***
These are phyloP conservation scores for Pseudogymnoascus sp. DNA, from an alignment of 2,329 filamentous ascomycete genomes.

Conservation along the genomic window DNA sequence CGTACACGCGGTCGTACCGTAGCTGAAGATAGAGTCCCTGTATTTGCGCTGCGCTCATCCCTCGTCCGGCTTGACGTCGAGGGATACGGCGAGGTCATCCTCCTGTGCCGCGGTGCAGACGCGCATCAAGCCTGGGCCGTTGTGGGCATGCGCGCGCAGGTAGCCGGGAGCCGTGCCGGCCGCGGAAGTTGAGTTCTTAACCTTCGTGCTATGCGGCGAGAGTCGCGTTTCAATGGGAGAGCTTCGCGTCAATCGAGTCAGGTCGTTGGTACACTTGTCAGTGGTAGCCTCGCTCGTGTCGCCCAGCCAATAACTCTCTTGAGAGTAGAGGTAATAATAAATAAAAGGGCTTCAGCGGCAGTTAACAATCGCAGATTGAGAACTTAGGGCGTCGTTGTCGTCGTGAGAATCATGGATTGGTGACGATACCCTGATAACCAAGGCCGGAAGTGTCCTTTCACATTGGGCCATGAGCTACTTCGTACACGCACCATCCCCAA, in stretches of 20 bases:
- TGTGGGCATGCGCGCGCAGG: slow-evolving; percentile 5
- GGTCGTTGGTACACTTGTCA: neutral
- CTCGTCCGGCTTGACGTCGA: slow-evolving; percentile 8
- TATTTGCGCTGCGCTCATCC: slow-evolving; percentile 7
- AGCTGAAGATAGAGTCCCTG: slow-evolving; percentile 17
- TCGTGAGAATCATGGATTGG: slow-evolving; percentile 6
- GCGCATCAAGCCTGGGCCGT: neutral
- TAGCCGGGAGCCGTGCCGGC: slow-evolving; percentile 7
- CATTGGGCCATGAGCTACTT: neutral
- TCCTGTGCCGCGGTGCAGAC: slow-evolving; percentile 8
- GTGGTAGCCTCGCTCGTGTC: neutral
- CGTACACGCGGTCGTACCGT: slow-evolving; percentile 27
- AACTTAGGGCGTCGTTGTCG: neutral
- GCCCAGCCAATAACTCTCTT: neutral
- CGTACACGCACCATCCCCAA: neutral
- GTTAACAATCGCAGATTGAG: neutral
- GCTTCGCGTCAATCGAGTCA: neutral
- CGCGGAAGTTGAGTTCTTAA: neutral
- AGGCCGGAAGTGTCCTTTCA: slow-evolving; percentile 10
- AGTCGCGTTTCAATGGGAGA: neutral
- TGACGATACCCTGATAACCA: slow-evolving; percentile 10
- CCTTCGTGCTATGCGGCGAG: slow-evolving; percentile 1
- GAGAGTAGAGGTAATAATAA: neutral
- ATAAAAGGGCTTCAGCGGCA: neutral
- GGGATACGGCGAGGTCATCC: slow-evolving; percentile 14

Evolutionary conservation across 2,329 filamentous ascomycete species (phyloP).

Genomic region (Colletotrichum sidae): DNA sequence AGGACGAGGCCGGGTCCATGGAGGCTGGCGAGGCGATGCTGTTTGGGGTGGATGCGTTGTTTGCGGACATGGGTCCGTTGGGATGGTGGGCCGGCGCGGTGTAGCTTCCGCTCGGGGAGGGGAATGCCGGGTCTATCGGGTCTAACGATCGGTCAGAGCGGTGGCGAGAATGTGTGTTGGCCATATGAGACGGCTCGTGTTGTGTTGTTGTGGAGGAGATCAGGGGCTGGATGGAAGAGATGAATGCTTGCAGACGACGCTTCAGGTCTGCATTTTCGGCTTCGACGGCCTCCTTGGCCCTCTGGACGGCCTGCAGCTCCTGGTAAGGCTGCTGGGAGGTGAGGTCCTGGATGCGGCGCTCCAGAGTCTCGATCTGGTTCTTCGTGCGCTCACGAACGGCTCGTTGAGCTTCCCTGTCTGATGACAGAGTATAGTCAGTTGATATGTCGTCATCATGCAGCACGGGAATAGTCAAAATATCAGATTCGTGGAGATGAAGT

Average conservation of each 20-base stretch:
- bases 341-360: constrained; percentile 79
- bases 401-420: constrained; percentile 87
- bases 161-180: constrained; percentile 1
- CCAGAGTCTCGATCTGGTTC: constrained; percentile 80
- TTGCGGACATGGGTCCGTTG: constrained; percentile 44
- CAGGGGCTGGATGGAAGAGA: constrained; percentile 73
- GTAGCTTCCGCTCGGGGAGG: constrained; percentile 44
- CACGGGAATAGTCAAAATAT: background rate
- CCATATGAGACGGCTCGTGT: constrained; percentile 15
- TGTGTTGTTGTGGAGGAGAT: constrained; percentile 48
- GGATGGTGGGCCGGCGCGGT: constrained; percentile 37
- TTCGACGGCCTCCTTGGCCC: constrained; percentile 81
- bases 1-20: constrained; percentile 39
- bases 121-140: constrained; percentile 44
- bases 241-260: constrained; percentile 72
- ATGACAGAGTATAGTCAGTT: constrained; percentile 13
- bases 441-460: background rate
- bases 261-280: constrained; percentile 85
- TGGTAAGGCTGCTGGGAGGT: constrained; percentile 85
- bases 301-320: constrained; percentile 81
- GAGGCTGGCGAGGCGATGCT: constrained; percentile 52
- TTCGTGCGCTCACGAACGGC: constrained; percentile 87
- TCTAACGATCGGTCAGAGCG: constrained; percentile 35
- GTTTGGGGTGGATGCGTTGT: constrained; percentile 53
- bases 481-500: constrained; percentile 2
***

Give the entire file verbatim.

These are phyloP conservation scores for Pseudogymnoascus sp. DNA, from an alignment of 2,329 filamentous ascomycete genomes.

Conservation along the genomic window DNA sequence CGTACACGCGGTCGTACCGTAGCTGAAGATAGAGTCCCTGTATTTGCGCTGCGCTCATCCCTCGTCCGGCTTGACGTCGAGGGATACGGCGAGGTCATCCTCCTGTGCCGCGGTGCAGACGCGCATCAAGCCTGGGCCGTTGTGGGCATGCGCGCGCAGGTAGCCGGGAGCCGTGCCGGCCGCGGAAGTTGAGTTCTTAACCTTCGTGCTATGCGGCGAGAGTCGCGTTTCAATGGGAGAGCTTCGCGTCAATCGAGTCAGGTCGTTGGTACACTTGTCAGTGGTAGCCTCGCTCGTGTCGCCCAGCCAATAACTCTCTTGAGAGTAGAGGTAATAATAAATAAAAGGGCTTCAGCGGCAGTTAACAATCGCAGATTGAGAACTTAGGGCGTCGTTGTCGTCGTGAGAATCATGGATTGGTGACGATACCCTGATAACCAAGGCCGGAAGTGTCCTTTCACATTGGGCCATGAGCTACTTCGTACACGCACCATCCCCAA, in stretches of 20 bases:
- TGTGGGCATGCGCGCGCAGG: slow-evolving; percentile 5
- GGTCGTTGGTACACTTGTCA: neutral
- CTCGTCCGGCTTGACGTCGA: slow-evolving; percentile 8
- TATTTGCGCTGCGCTCATCC: slow-evolving; percentile 7
- AGCTGAAGATAGAGTCCCTG: slow-evolving; percentile 17
- TCGTGAGAATCATGGATTGG: slow-evolving; percentile 6
- GCGCATCAAGCCTGGGCCGT: neutral
- TAGCCGGGAGCCGTGCCGGC: slow-evolving; percentile 7
- CATTGGGCCATGAGCTACTT: neutral
- TCCTGTGCCGCGGTGCAGAC: slow-evolving; percentile 8
- GTGGTAGCCTCGCTCGTGTC: neutral
- CGTACACGCGGTCGTACCGT: slow-evolving; percentile 27
- AACTTAGGGCGTCGTTGTCG: neutral
- GCCCAGCCAATAACTCTCTT: neutral
- CGTACACGCACCATCCCCAA: neutral
- GTTAACAATCGCAGATTGAG: neutral
- GCTTCGCGTCAATCGAGTCA: neutral
- CGCGGAAGTTGAGTTCTTAA: neutral
- AGGCCGGAAGTGTCCTTTCA: slow-evolving; percentile 10
- AGTCGCGTTTCAATGGGAGA: neutral
- TGACGATACCCTGATAACCA: slow-evolving; percentile 10
- CCTTCGTGCTATGCGGCGAG: slow-evolving; percentile 1
- GAGAGTAGAGGTAATAATAA: neutral
- ATAAAAGGGCTTCAGCGGCA: neutral
- GGGATACGGCGAGGTCATCC: slow-evolving; percentile 14

Evolutionary conservation across 2,329 filamentous ascomycete species (phyloP).

Genomic region (Colletotrichum sidae): DNA sequence AGGACGAGGCCGGGTCCATGGAGGCTGGCGAGGCGATGCTGTTTGGGGTGGATGCGTTGTTTGCGGACATGGGTCCGTTGGGATGGTGGGCCGGCGCGGTGTAGCTTCCGCTCGGGGAGGGGAATGCCGGGTCTATCGGGTCTAACGATCGGTCAGAGCGGTGGCGAGAATGTGTGTTGGCCATATGAGACGGCTCGTGTTGTGTTGTTGTGGAGGAGATCAGGGGCTGGATGGAAGAGATGAATGCTTGCAGACGACGCTTCAGGTCTGCATTTTCGGCTTCGACGGCCTCCTTGGCCCTCTGGACGGCCTGCAGCTCCTGGTAAGGCTGCTGGGAGGTGAGGTCCTGGATGCGGCGCTCCAGAGTCTCGATCTGGTTCTTCGTGCGCTCACGAACGGCTCGTTGAGCTTCCCTGTCTGATGACAGAGTATAGTCAGTTGATATGTCGTCATCATGCAGCACGGGAATAGTCAAAATATCAGATTCGTGGAGATGAAGT

Average conservation of each 20-base stretch:
- bases 341-360: constrained; percentile 79
- bases 401-420: constrained; percentile 87
- bases 161-180: constrained; percentile 1
- CCAGAGTCTCGATCTGGTTC: constrained; percentile 80
- TTGCGGACATGGGTCCGTTG: constrained; percentile 44
- CAGGGGCTGGATGGAAGAGA: constrained; percentile 73
- GTAGCTTCCGCTCGGGGAGG: constrained; percentile 44
- CACGGGAATAGTCAAAATAT: background rate
- CCATATGAGACGGCTCGTGT: constrained; percentile 15
- TGTGTTGTTGTGGAGGAGAT: constrained; percentile 48
- GGATGGTGGGCCGGCGCGGT: constrained; percentile 37
- TTCGACGGCCTCCTTGGCCC: constrained; percentile 81
- bases 1-20: constrained; percentile 39
- bases 121-140: constrained; percentile 44
- bases 241-260: constrained; percentile 72
- ATGACAGAGTATAGTCAGTT: constrained; percentile 13
- bases 441-460: background rate
- bases 261-280: constrained; percentile 85
- TGGTAAGGCTGCTGGGAGGT: constrained; percentile 85
- bases 301-320: constrained; percentile 81
- GAGGCTGGCGAGGCGATGCT: constrained; percentile 52
- TTCGTGCGCTCACGAACGGC: constrained; percentile 87
- TCTAACGATCGGTCAGAGCG: constrained; percentile 35
- GTTTGGGGTGGATGCGTTGT: constrained; percentile 53
- bases 481-500: constrained; percentile 2